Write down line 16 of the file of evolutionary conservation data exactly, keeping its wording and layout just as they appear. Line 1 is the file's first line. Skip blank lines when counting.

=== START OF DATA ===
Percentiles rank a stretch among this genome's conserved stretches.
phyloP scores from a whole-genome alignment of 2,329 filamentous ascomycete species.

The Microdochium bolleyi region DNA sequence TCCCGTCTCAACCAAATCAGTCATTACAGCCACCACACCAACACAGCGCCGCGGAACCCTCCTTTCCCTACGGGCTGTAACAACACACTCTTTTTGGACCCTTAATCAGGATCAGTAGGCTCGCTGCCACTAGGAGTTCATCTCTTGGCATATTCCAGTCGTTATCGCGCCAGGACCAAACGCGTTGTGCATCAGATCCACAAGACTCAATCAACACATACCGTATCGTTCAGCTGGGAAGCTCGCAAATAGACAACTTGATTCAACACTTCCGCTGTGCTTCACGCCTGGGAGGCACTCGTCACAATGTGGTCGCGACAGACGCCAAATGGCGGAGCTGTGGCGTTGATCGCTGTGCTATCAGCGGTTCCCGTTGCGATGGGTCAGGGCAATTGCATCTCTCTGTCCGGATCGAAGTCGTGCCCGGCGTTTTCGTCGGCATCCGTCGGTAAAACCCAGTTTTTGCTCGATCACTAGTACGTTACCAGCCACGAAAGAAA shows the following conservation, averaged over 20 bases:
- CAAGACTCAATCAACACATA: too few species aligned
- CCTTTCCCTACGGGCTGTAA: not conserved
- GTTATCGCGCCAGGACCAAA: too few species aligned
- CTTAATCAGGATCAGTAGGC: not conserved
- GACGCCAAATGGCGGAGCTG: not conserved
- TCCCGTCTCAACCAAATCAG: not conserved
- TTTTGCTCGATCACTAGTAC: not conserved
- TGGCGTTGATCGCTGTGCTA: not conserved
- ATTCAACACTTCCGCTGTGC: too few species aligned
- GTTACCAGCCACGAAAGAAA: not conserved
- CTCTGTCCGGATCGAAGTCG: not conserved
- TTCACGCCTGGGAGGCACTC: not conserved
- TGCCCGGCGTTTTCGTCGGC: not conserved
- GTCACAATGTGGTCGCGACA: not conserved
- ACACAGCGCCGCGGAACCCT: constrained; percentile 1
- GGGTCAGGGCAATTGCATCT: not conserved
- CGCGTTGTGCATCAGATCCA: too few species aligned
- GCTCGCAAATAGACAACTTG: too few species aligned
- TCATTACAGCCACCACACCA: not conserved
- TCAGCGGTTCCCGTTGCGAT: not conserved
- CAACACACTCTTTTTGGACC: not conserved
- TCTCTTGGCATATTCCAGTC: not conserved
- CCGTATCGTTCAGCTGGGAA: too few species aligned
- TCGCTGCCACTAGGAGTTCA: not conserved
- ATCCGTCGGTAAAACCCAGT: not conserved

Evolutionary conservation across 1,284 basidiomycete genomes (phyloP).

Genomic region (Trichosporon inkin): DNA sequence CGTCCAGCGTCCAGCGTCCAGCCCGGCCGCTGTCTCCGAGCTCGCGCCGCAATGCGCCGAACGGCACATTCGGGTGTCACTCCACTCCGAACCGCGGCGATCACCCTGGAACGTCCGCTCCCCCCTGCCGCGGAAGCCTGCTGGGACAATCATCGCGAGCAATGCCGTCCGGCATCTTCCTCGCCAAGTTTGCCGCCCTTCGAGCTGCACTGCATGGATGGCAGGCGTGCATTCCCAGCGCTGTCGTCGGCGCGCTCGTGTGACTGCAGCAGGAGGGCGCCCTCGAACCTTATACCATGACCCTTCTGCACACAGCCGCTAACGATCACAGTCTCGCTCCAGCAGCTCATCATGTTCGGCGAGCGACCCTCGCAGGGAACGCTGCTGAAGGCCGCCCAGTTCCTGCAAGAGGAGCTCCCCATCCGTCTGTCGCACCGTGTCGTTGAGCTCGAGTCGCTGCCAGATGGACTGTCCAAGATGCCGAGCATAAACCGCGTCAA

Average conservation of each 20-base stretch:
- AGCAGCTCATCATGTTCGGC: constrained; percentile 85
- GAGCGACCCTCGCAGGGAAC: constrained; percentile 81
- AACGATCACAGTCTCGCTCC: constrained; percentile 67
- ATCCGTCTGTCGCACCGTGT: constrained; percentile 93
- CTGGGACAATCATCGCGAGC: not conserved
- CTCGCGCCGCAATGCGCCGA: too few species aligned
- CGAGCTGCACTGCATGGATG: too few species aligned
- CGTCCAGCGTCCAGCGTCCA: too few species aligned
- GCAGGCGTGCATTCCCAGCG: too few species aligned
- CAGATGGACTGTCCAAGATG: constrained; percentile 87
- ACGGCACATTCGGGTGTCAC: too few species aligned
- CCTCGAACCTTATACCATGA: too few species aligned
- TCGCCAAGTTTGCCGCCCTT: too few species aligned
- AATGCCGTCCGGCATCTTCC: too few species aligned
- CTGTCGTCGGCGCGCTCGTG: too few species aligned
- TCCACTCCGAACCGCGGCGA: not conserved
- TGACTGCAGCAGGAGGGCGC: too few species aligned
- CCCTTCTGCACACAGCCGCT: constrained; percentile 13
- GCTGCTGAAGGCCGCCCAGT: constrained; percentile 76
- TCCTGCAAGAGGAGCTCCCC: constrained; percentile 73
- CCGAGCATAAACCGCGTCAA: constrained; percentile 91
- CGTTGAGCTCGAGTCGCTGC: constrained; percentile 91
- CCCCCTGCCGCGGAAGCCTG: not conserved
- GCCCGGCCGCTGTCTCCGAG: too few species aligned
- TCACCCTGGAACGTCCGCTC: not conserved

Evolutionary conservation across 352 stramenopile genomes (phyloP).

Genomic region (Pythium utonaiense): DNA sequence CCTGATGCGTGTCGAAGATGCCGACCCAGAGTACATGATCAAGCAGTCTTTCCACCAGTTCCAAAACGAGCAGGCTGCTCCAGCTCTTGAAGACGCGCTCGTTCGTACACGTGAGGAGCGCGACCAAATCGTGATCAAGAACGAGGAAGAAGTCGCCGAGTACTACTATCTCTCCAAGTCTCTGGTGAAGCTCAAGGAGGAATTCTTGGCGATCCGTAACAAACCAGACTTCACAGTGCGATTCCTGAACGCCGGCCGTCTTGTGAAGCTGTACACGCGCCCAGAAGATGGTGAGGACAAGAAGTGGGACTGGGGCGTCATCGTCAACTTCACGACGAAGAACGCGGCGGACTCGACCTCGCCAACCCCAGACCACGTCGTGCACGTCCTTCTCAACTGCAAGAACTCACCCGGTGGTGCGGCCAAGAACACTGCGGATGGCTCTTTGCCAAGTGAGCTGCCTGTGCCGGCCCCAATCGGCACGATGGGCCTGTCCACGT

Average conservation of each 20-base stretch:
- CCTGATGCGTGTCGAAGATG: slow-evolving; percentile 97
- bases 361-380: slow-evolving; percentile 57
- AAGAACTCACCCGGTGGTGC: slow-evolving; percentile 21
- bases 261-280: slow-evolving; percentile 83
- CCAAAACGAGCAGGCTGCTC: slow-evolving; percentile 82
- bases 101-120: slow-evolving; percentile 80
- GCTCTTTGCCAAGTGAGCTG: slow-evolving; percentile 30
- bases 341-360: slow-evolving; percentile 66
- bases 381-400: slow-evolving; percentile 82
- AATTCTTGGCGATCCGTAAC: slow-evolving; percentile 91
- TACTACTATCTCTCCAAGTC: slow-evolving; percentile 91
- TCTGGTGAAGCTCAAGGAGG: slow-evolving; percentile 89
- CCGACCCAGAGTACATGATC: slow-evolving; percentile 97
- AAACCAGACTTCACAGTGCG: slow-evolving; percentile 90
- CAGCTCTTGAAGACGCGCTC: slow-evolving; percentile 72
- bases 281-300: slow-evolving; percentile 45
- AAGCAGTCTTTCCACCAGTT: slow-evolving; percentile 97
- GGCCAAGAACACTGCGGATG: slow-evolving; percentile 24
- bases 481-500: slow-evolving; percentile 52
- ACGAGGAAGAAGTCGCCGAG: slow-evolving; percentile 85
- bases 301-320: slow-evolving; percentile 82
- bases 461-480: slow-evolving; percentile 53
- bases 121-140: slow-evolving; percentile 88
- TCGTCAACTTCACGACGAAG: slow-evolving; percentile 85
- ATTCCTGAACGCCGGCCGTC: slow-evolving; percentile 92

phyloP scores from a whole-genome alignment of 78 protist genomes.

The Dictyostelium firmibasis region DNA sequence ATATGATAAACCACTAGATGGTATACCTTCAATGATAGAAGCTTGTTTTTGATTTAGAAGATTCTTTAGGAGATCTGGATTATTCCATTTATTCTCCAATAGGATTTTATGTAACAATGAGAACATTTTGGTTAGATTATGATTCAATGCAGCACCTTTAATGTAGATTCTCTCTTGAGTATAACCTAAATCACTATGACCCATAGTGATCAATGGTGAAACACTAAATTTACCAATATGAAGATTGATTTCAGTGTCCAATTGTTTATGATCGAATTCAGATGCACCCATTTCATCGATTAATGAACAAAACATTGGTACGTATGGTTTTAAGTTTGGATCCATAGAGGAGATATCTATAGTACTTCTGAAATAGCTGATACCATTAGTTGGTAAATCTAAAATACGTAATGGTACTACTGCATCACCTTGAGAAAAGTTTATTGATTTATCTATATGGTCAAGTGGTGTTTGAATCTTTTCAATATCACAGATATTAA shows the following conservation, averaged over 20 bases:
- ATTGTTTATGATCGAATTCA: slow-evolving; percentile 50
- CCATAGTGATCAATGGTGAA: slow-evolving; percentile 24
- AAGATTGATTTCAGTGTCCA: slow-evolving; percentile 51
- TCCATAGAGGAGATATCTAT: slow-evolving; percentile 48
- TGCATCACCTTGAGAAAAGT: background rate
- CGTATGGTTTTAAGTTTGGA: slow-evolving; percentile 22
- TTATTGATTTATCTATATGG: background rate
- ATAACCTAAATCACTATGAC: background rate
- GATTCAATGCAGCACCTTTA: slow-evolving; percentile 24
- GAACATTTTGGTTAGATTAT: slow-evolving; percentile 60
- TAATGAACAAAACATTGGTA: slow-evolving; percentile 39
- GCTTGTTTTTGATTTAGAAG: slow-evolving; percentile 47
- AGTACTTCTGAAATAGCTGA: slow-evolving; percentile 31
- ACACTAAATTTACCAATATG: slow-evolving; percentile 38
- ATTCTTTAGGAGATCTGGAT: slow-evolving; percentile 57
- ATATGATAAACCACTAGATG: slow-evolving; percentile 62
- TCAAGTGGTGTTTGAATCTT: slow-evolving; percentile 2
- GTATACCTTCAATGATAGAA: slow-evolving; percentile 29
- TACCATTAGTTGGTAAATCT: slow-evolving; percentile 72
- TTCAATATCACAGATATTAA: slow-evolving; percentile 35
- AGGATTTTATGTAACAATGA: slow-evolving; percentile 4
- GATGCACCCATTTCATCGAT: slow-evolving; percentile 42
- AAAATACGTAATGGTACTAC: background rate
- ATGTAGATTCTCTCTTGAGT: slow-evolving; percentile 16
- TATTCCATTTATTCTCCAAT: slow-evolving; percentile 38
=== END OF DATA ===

- TGCCCGGCGTTTTCGTCGGC: not conserved